First, chrisseaton is correct insofar as you have replied to him way more times than you have to anyone else, and your replies have been haranguing if not harassing. That's abusive, and we ban accounts for that kind of thing, so please stop.

It's also the case that chrisseaton has posted a lot of negative replies to you, so this situation isn't exactly one-sided. Both of you need to leave each other alone from now on.

Second, more generally: your account has a long history of posting in the flamewar style, being aggressive towards others, and generally breaking the HN guidelines. We ban accounts that do this. I'm not going to ban you right now because (a) you also post good things, and (b) it has been a long time since we warned you about this:

https://news.ycombinator.com/item?id=27571842 (June 2021)

https://news.ycombinator.com/item?id=19064798 (Feb 2019)

https://news.ycombinator.com/item?id=18447328 (Nov 2018)

https://news.ycombinator.com/item?id=18103733 (Sept 2018)

https://news.ycombinator.com/item?id=10611272 (Nov 2015)

https://news.ycombinator.com/item?id=10609469 (Nov 2015)

But it's clearly a longstanding problem, and we need you to correct it or we're going to end up having to ban you. If you wouldn't mind reviewing https://news.ycombinator.com/newsguidelines.html and taking the intended spirit of the site more to heart, we'd be grateful.

https://news.ycombinator.com/item?id=10336908 (Oct 2015)


> A key insight is that sorting polygons correctly is inherently O(N^2), not O(N lg N) as most would initially assume. This is because polygon overlap is not a transitive property (A in front of B and B in front of C does NOT imply A in front of C, due to cyclic overlap.) This means you can't use O(N lg N) sorting, which in turn means sorting 1000 polygons requires a million comparisons -- infeasible for hardware at the time.

A key insight for binary space partitioning is that it also solves the problem above my making sure this never happens. It slices polygons for that specific reason.


Excellent work on Crash! I still play it to this day (the original version, but the recent remaster is also great).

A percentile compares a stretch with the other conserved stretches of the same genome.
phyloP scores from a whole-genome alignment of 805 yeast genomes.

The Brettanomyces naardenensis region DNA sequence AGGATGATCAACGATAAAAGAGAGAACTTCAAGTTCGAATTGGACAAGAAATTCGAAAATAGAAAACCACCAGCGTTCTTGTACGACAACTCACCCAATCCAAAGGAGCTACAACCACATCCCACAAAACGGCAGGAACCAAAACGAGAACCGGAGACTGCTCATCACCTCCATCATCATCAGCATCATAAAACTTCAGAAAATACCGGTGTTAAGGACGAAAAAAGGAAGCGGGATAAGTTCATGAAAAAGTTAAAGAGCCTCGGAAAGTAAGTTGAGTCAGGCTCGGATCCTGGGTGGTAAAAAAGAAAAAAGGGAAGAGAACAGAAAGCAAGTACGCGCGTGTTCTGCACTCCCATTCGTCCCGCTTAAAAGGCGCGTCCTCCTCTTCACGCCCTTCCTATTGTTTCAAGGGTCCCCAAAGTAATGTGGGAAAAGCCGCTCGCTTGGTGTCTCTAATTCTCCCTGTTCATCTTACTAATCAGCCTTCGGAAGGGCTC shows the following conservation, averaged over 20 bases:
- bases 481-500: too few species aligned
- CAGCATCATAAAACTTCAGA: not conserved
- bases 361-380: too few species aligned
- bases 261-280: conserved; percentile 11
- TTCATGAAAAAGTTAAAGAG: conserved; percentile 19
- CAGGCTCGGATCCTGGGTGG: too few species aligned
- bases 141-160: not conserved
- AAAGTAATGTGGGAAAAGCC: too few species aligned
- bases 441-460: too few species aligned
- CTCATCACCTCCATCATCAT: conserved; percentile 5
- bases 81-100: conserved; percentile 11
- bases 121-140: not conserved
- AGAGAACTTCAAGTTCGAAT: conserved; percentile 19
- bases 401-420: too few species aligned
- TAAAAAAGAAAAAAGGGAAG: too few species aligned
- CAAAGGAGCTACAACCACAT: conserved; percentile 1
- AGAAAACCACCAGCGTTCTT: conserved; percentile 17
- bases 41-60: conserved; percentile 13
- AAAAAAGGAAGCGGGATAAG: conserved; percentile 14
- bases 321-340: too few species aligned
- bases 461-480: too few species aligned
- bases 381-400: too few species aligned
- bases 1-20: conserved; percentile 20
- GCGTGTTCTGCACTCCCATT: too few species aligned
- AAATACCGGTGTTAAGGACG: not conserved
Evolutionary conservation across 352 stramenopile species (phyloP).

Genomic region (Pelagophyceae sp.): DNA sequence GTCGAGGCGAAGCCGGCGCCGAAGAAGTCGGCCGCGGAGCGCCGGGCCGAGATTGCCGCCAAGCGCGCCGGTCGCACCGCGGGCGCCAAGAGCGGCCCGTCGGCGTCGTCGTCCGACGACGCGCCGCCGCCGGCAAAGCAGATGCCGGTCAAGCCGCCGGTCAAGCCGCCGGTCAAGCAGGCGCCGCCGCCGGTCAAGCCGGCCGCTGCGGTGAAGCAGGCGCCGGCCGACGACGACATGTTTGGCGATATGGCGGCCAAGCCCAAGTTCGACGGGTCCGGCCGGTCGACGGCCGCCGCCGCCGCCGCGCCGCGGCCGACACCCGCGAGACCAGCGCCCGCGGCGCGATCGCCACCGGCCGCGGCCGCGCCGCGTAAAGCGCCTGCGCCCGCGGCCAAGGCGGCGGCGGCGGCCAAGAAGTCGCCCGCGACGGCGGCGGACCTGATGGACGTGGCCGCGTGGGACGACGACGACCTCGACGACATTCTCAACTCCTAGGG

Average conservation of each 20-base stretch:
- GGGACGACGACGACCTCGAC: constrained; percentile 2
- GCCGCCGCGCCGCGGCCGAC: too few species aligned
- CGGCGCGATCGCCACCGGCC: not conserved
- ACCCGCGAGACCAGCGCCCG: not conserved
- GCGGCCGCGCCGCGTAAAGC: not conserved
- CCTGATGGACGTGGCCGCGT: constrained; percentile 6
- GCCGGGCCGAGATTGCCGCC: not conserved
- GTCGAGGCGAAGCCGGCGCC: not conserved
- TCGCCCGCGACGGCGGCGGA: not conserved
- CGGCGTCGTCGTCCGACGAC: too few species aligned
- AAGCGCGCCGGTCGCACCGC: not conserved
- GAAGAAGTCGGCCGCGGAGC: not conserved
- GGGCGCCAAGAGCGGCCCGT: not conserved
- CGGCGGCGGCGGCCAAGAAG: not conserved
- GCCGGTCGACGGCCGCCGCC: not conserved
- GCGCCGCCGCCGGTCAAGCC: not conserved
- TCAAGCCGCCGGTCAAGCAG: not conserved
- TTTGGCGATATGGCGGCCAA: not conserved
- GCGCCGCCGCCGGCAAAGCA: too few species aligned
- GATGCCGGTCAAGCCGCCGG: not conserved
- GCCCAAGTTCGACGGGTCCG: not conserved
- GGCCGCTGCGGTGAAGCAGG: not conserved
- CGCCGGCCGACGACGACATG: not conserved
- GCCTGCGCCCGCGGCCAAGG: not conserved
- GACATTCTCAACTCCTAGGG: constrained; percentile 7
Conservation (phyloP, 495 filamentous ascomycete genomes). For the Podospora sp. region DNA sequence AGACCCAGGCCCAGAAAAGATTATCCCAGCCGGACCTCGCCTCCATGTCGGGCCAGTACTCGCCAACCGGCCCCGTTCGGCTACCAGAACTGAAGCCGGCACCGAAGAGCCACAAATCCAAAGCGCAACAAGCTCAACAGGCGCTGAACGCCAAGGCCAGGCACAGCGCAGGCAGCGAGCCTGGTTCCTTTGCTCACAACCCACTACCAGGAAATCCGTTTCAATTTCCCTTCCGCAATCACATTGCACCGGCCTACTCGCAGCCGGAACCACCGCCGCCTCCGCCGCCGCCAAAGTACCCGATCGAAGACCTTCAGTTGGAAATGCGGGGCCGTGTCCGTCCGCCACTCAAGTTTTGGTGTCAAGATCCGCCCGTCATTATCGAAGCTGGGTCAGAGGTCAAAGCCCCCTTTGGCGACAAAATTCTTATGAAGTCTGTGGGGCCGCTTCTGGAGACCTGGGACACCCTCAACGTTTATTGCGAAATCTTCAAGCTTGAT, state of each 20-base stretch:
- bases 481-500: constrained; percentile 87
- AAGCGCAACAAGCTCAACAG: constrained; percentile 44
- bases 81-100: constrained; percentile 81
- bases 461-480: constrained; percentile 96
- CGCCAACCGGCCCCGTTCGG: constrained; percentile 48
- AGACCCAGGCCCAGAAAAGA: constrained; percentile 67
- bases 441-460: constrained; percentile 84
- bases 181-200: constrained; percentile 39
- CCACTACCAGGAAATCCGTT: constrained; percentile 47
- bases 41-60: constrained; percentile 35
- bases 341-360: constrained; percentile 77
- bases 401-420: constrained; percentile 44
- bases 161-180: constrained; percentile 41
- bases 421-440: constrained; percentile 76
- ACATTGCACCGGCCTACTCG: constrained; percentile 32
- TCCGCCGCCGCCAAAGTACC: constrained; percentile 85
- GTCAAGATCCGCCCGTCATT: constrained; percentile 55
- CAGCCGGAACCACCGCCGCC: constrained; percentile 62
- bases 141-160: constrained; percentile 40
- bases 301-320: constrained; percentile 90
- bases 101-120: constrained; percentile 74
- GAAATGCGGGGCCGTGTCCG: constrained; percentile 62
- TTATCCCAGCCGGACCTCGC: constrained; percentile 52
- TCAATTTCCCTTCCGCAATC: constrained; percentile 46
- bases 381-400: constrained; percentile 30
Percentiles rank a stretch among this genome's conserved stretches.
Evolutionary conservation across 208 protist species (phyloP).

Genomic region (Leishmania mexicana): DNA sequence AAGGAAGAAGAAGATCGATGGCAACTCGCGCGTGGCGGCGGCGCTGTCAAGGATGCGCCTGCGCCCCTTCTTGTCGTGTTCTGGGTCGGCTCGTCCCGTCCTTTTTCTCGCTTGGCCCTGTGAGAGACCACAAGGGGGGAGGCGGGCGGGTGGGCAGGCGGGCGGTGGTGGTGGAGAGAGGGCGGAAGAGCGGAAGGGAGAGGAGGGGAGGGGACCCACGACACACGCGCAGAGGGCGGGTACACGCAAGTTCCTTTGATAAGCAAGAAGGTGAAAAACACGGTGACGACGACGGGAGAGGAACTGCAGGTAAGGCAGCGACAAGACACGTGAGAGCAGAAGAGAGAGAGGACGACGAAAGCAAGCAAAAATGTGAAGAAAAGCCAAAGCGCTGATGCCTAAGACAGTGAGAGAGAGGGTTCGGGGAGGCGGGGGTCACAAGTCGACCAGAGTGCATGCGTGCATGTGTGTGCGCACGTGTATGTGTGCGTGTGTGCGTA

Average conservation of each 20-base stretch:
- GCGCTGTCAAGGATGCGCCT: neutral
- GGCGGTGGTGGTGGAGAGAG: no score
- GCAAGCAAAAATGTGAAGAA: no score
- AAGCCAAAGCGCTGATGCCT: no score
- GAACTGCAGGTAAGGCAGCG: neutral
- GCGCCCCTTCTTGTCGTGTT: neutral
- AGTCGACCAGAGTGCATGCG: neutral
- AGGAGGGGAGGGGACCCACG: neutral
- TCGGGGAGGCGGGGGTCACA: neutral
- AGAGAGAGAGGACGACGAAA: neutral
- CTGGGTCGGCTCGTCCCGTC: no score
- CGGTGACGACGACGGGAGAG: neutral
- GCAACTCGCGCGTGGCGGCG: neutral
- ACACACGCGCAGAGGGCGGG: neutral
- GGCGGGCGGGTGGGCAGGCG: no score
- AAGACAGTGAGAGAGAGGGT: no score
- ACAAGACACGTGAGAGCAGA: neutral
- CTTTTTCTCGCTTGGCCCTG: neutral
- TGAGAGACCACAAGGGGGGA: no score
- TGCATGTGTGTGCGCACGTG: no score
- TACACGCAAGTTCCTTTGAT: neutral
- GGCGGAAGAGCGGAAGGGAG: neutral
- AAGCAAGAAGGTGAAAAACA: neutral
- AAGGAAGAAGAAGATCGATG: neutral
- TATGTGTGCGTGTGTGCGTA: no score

Your point about flickering just made me wonder if ordering problems were exacerbated by lack of floating point hardware; we already know that this is the reason for the Playstation's wobbly (charming) graphics, but I imagine that it may have also contributed to errors in the ordering process, since the positional errors would include Z.


This is a common myth about the PS1. In actual fact geometry calculations can have a decent amount of precision, as they are usually carried out using the 4.12 fixed-point format supported natively by the console's geometry coprocessor. The wobbly graphics are due to the GPU's lack of support for subpixel coordinates and antialiasing, but supporting them wouldn't have required floating-point hardware.

The ordering issues arise from how ordering is actually implemented. When applying perspective transformation to a polygon's vertices, the geometry coprocessor can optionally calculate and return the average value of the Z coordinates after projection [1]. This value is then scaled, rounded and used as an index into what's known as the "ordering table", which is basically a set of command buffers which are executed sequentially by the GPU (implemented in hardware as a linked list) [2]. The number of ordering table buckets is usually limited to 256 or 512 to save RAM, however that also limits the Z index resolution to 8-9 bits and thus results in polygons close to each other being drawn in more or less random order; hence the glitchy overlapping polygons that would occasionally appear in games with highly detailed models.

[1] https://psx-spx.consoledev.net/geometrytransformationengineg...

[2] http://lameguy64.net/tutorials/pstutorials/chapter1/2-graphi...


> None of these techniques is relevant anymore given that all the hardware has Z buffers, obviating the need to explicitly order the polygons during the rendering process. But at the time (mid 90s) it was arguably the key problem 3D game developers needed to solve. (The other was camera control; for Crash Andy Gavin did that.)

In your opinion, What is the key problem 3d game developers need to solve in 2022?


I honestly don’t know, but I’m guessing an expert 2022 3D game developer is around here somewhere. :)


Great comment! That poor poor bsptree.dat will forever live on. I wonder if anyone really sat down and tried to bash their head against bsptree.dat


> None of these techniques is relevant anymore given that all the hardware has Z buffers

I remember the js13k game jam winner this year used BSPs. Linked below.

https://github.com/SalvatorePreviti/js13k-2022


> sorting polygons correctly is inherently O(N^2), [...] because polygon overlap is not a transitive property (A in front of B and B in front of C does NOT imply A in front of C, due to cyclic overlap.)

Well ok but I don't get this:

> This means you can't use O(N lg N) sorting, which in turn means sorting 1000 polygons requires a million comparisons -- infeasible for hardware at the time